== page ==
I should say straight off that when I say kite-like, I don’t mean that they are made of paper and flown on strings by eager children.  The kite is a type of bird of prey, somewhat more graceful than a hawk.  It has broad wings made for gliding, and in the earliest depictions the ‘human form’ of the tengu was little more than the critters growing man-sized, folding their wings up to resemble robes, and their very bird-like head staying just the same but speaking human words.  As birds of prey, the early tengu could be quite militaristic, had a proper warrior spirit, and had no problem killing someone who offended them.  They did collect knowledge and had a tendency to strike at abusers of power, but for the most part their actions were inscrutable to most men, and the best way to deal with one was with a quick sword, or a healthy healthy amount of respect.

Whether the early tengu were good or bad depended largely on your perspective.  They seemed to very much enjoy attacking priests and monks.   The early Buddhists didn’t like stories of bird creatures snatching their high priests up and then dropping them off cliffs, go figure.  They spoke of the tengu as demons and ghosts who hated Buddha and would distract the unfaithful with lies and false images, leading people on the ‘tengu way’ and away from Heaven. This was the first concept of tengu as tempters, not tricksters but tempters.  The monks tried to discredit thinking of tengu as physical creatures, and pushed stories of the tengu possessing people and driving them to madness. Then there were a few stories of a priest and young boy getting abducted by tengu, with the boy wandering back traumatized and the priest ending up tied up high in a tree.

Considering modern politics, my twisted and disturbed mind wonders if the tengu abducted them both, or if the priest (not the catholic variety but still) and the boy were off in the woods for other purposes that the tengu then disapproved of.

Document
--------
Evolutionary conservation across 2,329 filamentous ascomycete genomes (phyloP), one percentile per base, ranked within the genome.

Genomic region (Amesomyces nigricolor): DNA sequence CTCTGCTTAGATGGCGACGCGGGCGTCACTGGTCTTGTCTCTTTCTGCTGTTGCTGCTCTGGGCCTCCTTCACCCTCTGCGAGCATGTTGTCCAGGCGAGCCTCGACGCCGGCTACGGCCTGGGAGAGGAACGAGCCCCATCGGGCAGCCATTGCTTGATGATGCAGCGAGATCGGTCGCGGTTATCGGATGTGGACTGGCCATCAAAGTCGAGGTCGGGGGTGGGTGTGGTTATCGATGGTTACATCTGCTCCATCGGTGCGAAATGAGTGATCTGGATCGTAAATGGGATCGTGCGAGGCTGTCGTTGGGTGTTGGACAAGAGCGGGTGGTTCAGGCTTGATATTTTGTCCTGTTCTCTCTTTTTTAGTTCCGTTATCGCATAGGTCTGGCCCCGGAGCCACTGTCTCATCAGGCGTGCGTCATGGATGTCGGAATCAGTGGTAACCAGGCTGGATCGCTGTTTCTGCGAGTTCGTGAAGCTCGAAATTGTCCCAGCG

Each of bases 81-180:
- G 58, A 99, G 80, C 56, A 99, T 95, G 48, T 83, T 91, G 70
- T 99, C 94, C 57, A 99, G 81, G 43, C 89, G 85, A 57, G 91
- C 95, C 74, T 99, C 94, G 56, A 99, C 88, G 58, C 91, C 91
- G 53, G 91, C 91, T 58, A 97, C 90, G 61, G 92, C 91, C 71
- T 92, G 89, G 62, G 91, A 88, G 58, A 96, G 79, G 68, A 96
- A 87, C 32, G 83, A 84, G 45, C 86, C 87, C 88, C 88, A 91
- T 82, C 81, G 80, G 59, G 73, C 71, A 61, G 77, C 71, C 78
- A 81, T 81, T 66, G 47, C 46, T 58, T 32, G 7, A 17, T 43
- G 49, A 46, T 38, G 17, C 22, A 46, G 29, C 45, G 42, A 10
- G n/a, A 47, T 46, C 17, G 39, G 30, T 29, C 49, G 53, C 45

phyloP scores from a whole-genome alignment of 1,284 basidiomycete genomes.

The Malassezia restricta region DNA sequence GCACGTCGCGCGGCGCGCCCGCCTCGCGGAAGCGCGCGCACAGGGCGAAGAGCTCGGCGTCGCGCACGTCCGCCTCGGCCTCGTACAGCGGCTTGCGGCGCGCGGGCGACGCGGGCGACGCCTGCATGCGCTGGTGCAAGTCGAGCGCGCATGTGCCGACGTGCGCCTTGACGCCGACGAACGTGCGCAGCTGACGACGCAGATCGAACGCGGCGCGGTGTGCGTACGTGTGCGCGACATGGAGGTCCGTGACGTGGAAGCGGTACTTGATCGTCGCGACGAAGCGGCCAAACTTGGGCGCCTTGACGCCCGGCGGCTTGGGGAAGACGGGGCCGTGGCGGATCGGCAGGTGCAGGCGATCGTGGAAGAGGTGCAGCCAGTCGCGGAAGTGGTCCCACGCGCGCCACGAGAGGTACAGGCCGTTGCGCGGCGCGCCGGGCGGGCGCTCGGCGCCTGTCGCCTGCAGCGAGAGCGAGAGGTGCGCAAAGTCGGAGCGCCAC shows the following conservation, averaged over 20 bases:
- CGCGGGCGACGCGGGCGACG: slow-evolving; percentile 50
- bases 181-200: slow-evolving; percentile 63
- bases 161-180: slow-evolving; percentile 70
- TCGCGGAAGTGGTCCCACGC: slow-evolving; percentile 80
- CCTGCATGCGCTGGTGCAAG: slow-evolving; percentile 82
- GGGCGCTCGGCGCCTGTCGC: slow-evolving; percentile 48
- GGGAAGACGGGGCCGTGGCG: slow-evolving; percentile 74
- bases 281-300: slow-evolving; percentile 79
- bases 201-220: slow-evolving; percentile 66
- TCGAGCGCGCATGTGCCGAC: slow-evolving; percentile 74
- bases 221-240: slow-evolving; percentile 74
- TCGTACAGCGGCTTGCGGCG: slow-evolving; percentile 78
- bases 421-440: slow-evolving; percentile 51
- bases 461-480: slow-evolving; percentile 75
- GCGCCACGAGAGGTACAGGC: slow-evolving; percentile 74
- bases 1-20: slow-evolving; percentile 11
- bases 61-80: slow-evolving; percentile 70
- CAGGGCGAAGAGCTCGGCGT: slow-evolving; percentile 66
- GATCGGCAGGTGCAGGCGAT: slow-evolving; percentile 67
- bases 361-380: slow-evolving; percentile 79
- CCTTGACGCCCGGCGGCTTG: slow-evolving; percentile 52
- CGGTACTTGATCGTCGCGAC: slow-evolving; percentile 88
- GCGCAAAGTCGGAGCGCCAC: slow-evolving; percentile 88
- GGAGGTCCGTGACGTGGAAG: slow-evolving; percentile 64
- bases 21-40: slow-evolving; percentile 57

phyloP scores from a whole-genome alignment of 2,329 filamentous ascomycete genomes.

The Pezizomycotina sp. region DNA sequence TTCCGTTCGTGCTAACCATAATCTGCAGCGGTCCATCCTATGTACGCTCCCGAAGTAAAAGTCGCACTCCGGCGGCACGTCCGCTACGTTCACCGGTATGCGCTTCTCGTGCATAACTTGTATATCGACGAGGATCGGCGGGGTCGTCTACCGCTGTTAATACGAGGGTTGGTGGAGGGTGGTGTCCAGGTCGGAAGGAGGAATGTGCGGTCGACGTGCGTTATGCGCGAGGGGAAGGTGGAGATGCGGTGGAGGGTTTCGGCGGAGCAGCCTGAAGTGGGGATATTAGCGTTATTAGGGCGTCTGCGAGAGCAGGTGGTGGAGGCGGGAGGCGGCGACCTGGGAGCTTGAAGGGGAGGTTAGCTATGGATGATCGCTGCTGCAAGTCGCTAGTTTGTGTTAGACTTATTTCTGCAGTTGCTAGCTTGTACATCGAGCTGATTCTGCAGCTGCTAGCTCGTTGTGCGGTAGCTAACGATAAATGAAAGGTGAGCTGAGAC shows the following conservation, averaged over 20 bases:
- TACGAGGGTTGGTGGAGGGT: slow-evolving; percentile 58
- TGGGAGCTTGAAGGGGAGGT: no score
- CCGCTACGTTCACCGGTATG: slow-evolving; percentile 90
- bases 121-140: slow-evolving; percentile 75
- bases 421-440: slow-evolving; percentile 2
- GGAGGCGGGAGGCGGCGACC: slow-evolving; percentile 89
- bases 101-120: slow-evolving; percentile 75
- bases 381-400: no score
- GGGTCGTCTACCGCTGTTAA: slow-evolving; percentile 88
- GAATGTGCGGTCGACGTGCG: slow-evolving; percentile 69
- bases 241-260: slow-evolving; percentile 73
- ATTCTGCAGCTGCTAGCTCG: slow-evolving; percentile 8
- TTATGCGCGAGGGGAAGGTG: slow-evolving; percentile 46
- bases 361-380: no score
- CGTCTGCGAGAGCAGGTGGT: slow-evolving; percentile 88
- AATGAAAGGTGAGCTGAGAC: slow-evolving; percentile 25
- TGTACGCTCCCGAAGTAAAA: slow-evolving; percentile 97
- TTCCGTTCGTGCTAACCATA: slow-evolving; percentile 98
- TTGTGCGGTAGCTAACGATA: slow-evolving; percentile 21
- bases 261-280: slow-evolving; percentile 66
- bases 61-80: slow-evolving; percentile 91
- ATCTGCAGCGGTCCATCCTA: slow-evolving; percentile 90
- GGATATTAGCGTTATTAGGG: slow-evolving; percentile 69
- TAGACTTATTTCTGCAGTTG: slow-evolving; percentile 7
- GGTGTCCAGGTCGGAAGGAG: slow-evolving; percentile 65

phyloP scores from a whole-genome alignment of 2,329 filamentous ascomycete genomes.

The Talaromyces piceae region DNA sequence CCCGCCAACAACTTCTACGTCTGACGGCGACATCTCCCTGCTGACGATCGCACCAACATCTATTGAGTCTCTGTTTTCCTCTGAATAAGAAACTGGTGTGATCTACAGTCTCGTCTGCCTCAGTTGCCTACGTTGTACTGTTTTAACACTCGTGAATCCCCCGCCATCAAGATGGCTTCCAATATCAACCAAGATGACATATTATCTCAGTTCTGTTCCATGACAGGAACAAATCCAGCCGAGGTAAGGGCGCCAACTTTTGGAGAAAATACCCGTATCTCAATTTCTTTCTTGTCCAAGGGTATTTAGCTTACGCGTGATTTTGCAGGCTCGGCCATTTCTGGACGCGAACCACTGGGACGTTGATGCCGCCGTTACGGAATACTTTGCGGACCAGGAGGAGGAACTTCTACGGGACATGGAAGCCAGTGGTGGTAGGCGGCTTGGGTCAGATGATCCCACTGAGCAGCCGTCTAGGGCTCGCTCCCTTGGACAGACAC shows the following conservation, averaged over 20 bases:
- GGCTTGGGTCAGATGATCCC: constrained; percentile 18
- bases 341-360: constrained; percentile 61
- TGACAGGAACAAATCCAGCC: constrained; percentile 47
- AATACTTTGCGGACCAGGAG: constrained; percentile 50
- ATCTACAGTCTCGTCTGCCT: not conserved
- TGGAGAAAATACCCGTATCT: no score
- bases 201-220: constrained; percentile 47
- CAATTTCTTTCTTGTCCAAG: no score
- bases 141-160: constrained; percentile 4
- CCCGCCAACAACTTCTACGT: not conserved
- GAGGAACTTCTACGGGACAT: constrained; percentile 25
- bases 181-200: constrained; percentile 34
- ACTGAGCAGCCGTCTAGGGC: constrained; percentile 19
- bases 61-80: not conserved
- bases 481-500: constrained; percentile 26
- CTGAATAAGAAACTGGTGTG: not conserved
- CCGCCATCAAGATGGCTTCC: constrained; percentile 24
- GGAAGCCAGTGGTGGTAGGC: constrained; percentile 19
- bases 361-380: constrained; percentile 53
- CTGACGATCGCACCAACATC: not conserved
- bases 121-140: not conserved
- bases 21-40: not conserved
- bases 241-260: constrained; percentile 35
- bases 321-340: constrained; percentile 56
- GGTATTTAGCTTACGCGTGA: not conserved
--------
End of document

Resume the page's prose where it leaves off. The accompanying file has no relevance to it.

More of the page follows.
The folklore from less organized religious viewpoints, you know the kind that can actually respect the various monsters and creatures of Japan, tends to indicate that the tengu only attacked those who got too full of themselves and/or tried to put Buddha symbols into older holy places without asking permission.  It didn’t help that people who wanted to mock the priests would use the tengu imagery, drawing caricatures of current political figures with long beaks or feathers coming out of their back.  Both sides agree that the tengu could be extremely dangerous.  Attacking with sharp beaks and talons, or if you really pissed them off using a fan made of magic feathers to control the wind and weather.  Then the tengu, and this was only in a few stories, could devastate whole valleys with floods and winds, wiping out temples and communities alike.

If one were to find a middle ground, you’d pretty much have to assume that tengu range in attitude and personality just like any group of people.  None of them liked priests much originally, but most wouldn’t do anything too drastic unless that priest did something really irritating.  Usually the worst punishments were reserved for the most powerful priests, and the ones with the most power to abuse.  One has to wonder what the supposed holy sorts did to deserve the attention.

The idea of tengu as protectors of holy places shows up very sporadically early on, and really is a more modern development. Since about the 17th century you get a concentration of stories about tengu fiercely defending certain forests, often without anyone quite knowing why that particular bit of wood got a guardian.  It seems like they are territorial more than anything else, causing problems for the pious and the impious alike if they wander into the wrong forest.  Always forest and mountain locations too, lakes and river holy places were protected by a different class of critter entirely.